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  • Olive Schreiner's Pagan Animism:An Underlying Unity
  • Ruth Knechtel

"A unity underlying all nature"1

—Olive Schreiner

In the midst of nineteenth-century social discourses that had scientifically "proven" that woman is essentially different from man, dangerously unwomanly if she shirks her maternal duties, inverted if she deviates from her proper sphere, Olive Schreiner's fiction offers complex and effective modes of resistance. Throughout several of her works, Schreiner strives to represent a unity or cohesion of the natural and social organism rooted in creativity, both artistic and maternal. In emphasizing unity and connection, her ideal is often one of androgynous sameness, yet her concept of healing is rooted in images of nurturing, creation, and maternity, emphasizing difference. In considering The Story of An African Farm (1883), From Man to Man (1926) and "A Dream of Wild Bees" (1890), this article analyzes the ways in which Schreiner works through evolutionary and scientific discourses, as well as gender norms, while striving towards an animist ideal of human, animal, plant, and spiritual connectedness.

Schreiner's amalgamation of idealist and materialist aspects is purposeful and complex. Borrowing from several schools of thought (notably Transcendentalism and social Darwinism), she crafts a type of feminist humanism that develops to include animism—the doctrine that all living entities have souls.2 Her unique philosophy foregrounds the fluid boundaries between human, fauna, and flora in an attempt to transform conventional binary models of relationships, particularly as they involve sex and gender. While critics such as Joyce Avrech Berkman have outlined Schreiner's struggles with an "integration of spiritual and material,"3 Schreiner's approach ultimately surpasses a fusion of these categories. By strategically invoking maternal, androgynous, and pantheistic (at times, pagan)4 concepts and using them [End Page 259] for her own purposes, Schreiner's combinatorial rhetoric goes beyond a reconciliation of duality. It offers, instead, a dissolution of such hierarchies, celebrating multiplicity and producing the tension necessary for social change. As such, Schreiner's open-ended fusion refuses simply to "resist exploitative hierarchies only to promote the reversal of those hierarchies."5 The ethos that Schreiner envisions emphasizes a unity among all beings in order to promote equality; yet she also accentuates the maternal, thereby highlighting the generative power of what she calls "mother-love."6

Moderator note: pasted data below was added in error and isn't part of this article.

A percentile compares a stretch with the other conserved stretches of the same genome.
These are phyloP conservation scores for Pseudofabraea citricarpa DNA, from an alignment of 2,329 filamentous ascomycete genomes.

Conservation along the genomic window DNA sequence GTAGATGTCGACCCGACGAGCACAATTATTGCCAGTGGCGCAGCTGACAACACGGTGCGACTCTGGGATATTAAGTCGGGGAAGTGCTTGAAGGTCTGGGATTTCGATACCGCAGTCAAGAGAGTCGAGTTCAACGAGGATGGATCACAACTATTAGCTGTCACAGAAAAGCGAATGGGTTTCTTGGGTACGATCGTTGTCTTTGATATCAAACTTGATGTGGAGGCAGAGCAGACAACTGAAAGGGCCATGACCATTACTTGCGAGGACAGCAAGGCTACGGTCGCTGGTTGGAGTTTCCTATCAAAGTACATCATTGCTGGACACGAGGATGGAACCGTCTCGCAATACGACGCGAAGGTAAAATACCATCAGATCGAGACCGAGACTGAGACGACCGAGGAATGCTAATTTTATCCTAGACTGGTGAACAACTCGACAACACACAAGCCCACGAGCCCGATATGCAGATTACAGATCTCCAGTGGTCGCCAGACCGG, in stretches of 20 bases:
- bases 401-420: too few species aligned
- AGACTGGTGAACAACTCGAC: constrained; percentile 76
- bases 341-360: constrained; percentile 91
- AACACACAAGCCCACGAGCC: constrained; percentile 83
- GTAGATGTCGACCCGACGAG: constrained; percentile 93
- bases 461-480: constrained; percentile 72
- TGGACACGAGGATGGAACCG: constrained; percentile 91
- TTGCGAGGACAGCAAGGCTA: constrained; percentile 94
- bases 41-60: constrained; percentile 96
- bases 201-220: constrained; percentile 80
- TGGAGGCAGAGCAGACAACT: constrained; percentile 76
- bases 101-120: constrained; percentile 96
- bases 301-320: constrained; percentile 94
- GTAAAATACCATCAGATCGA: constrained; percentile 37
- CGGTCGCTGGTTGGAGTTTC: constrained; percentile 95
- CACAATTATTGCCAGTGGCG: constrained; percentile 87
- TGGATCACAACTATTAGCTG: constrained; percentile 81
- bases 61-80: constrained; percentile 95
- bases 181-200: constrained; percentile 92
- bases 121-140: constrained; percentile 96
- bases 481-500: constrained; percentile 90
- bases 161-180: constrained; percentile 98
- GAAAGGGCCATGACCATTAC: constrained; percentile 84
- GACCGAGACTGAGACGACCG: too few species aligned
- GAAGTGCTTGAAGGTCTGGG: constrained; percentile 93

The term "animism" became popular in the nineteenth century through the work of Edward Tyler's Primitive Culture (1871). His use of the term, which he derived from the Latin animus (soul), was primarily negative, referring to those primitive cultures that mistakenly believed in souls or spirits. Graham Harvey refers to this understanding of the term as "old animism," one that considers its presence "a sign of primitive stupidity."7 There is, however, a "new animism" that, instead of referring to God as the unity among all beings or understanding the world through dualisms, works to prove "boundaries are permeable and putative 'opposites' are necessarily engaged in various ways."8 Animists "celebrate plurality, multiplicity, the many, and their entwined passionate entanglements."9 Val Plumwood suggests that in order to overcome certain spiritually based pantheistic theories that often rely on dualisms, "we need a concept of the other as interconnected with self, but also as a separate being in their own right.… Feminist theory can help here because it has developed logical and philosophical frameworks based on maintaining the tension between Same and Different."10 That is, a framework that allows sameness and difference to exist simultaneously would successfully advocate an animist perspective that goes beyond the hierarchies still inherent in humanist perspectives. Schreiner's breakdown of boundaries between humans, animals, and even vegetation undermines many of the binaries that deemed women inferior. By undoing the dualisms of masculinity/femininity, human/animal, and even animal/vegetable, Schreiner plays with connection and unity, celebrating multiplicity, yet she also retains a sense of difference, emphasizing the generative aspect of maternity.

Much of Schreiner's emphasis on the connection of all things in nature can be allied with the Transcendentalist philosophy of Ralph Waldo Emerson. Schreiner once told Arthur Symons that Emerson "'has never said not even a half sentence that [I don't] absolutely agree with and feel.'"11 Outlining his philosophy...


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